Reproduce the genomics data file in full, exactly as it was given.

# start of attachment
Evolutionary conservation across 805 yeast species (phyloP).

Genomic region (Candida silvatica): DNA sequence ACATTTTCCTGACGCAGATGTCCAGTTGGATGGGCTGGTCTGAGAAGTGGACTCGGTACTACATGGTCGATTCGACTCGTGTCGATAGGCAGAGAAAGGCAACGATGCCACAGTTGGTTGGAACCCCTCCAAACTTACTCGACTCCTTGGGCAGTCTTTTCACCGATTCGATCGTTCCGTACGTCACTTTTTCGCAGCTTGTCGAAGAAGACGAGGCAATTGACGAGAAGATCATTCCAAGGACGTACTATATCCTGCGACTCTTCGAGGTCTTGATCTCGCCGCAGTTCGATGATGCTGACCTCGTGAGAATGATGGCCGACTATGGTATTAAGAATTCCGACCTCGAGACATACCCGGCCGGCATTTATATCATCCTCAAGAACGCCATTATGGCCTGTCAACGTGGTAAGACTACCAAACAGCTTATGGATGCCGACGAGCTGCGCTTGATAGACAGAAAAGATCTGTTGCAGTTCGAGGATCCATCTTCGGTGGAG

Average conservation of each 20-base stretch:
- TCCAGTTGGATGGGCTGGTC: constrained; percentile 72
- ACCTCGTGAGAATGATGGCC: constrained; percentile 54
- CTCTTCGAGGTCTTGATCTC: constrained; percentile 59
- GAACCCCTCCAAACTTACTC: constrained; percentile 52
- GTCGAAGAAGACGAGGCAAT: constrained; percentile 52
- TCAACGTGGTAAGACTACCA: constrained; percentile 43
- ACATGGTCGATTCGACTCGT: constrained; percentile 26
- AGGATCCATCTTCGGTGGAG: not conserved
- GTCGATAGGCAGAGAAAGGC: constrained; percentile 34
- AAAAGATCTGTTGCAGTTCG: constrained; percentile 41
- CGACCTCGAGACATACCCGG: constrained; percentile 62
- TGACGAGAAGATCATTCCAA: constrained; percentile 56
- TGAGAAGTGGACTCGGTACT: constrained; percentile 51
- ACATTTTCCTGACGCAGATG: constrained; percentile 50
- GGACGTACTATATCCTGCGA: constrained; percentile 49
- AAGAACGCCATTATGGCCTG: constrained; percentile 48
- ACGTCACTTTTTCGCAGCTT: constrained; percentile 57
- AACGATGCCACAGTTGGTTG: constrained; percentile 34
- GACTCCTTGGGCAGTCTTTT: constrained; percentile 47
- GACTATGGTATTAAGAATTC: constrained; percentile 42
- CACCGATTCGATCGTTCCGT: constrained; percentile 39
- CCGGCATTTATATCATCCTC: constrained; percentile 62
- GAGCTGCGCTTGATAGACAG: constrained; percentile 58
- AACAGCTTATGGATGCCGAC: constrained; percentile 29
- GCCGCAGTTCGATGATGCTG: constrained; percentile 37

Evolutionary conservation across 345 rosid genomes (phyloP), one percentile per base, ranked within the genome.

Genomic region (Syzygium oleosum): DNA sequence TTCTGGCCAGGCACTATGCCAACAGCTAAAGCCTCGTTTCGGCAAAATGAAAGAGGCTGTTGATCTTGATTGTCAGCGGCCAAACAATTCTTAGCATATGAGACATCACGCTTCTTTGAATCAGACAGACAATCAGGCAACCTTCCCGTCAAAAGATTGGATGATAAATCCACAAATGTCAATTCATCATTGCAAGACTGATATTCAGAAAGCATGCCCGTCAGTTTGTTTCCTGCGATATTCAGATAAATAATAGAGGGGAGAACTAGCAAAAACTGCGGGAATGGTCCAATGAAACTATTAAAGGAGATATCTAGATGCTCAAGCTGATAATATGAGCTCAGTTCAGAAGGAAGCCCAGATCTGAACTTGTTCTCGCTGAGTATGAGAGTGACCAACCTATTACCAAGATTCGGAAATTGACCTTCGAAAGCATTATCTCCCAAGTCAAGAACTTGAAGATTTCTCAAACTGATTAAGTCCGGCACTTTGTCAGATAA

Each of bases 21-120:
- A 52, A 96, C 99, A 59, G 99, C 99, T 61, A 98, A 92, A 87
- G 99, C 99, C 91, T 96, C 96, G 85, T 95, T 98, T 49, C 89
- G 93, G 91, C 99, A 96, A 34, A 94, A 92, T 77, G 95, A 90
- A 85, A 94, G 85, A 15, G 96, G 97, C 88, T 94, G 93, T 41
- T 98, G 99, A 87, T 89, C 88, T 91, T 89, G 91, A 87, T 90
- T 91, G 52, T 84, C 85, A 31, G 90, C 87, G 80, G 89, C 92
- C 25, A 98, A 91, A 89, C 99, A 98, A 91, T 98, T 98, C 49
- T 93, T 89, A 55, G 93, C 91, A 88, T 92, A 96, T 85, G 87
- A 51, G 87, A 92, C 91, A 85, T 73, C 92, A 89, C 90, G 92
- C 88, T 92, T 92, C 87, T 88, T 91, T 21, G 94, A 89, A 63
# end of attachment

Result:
Evolutionary conservation across 805 yeast species (phyloP).

Genomic region (Candida silvatica): DNA sequence ACATTTTCCTGACGCAGATGTCCAGTTGGATGGGCTGGTCTGAGAAGTGGACTCGGTACTACATGGTCGATTCGACTCGTGTCGATAGGCAGAGAAAGGCAACGATGCCACAGTTGGTTGGAACCCCTCCAAACTTACTCGACTCCTTGGGCAGTCTTTTCACCGATTCGATCGTTCCGTACGTCACTTTTTCGCAGCTTGTCGAAGAAGACGAGGCAATTGACGAGAAGATCATTCCAAGGACGTACTATATCCTGCGACTCTTCGAGGTCTTGATCTCGCCGCAGTTCGATGATGCTGACCTCGTGAGAATGATGGCCGACTATGGTATTAAGAATTCCGACCTCGAGACATACCCGGCCGGCATTTATATCATCCTCAAGAACGCCATTATGGCCTGTCAACGTGGTAAGACTACCAAACAGCTTATGGATGCCGACGAGCTGCGCTTGATAGACAGAAAAGATCTGTTGCAGTTCGAGGATCCATCTTCGGTGGAG

Average conservation of each 20-base stretch:
- TCCAGTTGGATGGGCTGGTC: constrained; percentile 72
- ACCTCGTGAGAATGATGGCC: constrained; percentile 54
- CTCTTCGAGGTCTTGATCTC: constrained; percentile 59
- GAACCCCTCCAAACTTACTC: constrained; percentile 52
- GTCGAAGAAGACGAGGCAAT: constrained; percentile 52
- TCAACGTGGTAAGACTACCA: constrained; percentile 43
- ACATGGTCGATTCGACTCGT: constrained; percentile 26
- AGGATCCATCTTCGGTGGAG: not conserved
- GTCGATAGGCAGAGAAAGGC: constrained; percentile 34
- AAAAGATCTGTTGCAGTTCG: constrained; percentile 41
- CGACCTCGAGACATACCCGG: constrained; percentile 62
- TGACGAGAAGATCATTCCAA: constrained; percentile 56
- TGAGAAGTGGACTCGGTACT: constrained; percentile 51
- ACATTTTCCTGACGCAGATG: constrained; percentile 50
- GGACGTACTATATCCTGCGA: constrained; percentile 49
- AAGAACGCCATTATGGCCTG: constrained; percentile 48
- ACGTCACTTTTTCGCAGCTT: constrained; percentile 57
- AACGATGCCACAGTTGGTTG: constrained; percentile 34
- GACTCCTTGGGCAGTCTTTT: constrained; percentile 47
- GACTATGGTATTAAGAATTC: constrained; percentile 42
- CACCGATTCGATCGTTCCGT: constrained; percentile 39
- CCGGCATTTATATCATCCTC: constrained; percentile 62
- GAGCTGCGCTTGATAGACAG: constrained; percentile 58
- AACAGCTTATGGATGCCGAC: constrained; percentile 29
- GCCGCAGTTCGATGATGCTG: constrained; percentile 37

Evolutionary conservation across 345 rosid genomes (phyloP), one percentile per base, ranked within the genome.

Genomic region (Syzygium oleosum): DNA sequence TTCTGGCCAGGCACTATGCCAACAGCTAAAGCCTCGTTTCGGCAAAATGAAAGAGGCTGTTGATCTTGATTGTCAGCGGCCAAACAATTCTTAGCATATGAGACATCACGCTTCTTTGAATCAGACAGACAATCAGGCAACCTTCCCGTCAAAAGATTGGATGATAAATCCACAAATGTCAATTCATCATTGCAAGACTGATATTCAGAAAGCATGCCCGTCAGTTTGTTTCCTGCGATATTCAGATAAATAATAGAGGGGAGAACTAGCAAAAACTGCGGGAATGGTCCAATGAAACTATTAAAGGAGATATCTAGATGCTCAAGCTGATAATATGAGCTCAGTTCAGAAGGAAGCCCAGATCTGAACTTGTTCTCGCTGAGTATGAGAGTGACCAACCTATTACCAAGATTCGGAAATTGACCTTCGAAAGCATTATCTCCCAAGTCAAGAACTTGAAGATTTCTCAAACTGATTAAGTCCGGCACTTTGTCAGATAA

Each of bases 21-120:
- A 52, A 96, C 99, A 59, G 99, C 99, T 61, A 98, A 92, A 87
- G 99, C 99, C 91, T 96, C 96, G 85, T 95, T 98, T 49, C 89
- G 93, G 91, C 99, A 96, A 34, A 94, A 92, T 77, G 95, A 90
- A 85, A 94, G 85, A 15, G 96, G 97, C 88, T 94, G 93, T 41
- T 98, G 99, A 87, T 89, C 88, T 91, T 89, G 91, A 87, T 90
- T 91, G 52, T 84, C 85, A 31, G 90, C 87, G 80, G 89, C 92
- C 25, A 98, A 91, A 89, C 99, A 98, A 91, T 98, T 98, C 49
- T 93, T 89, A 55, G 93, C 91, A 88, T 92, A 96, T 85, G 87
- A 51, G 87, A 92, C 91, A 85, T 73, C 92, A 89, C 90, G 92
- C 88, T 92, T 92, C 87, T 88, T 91, T 21, G 94, A 89, A 63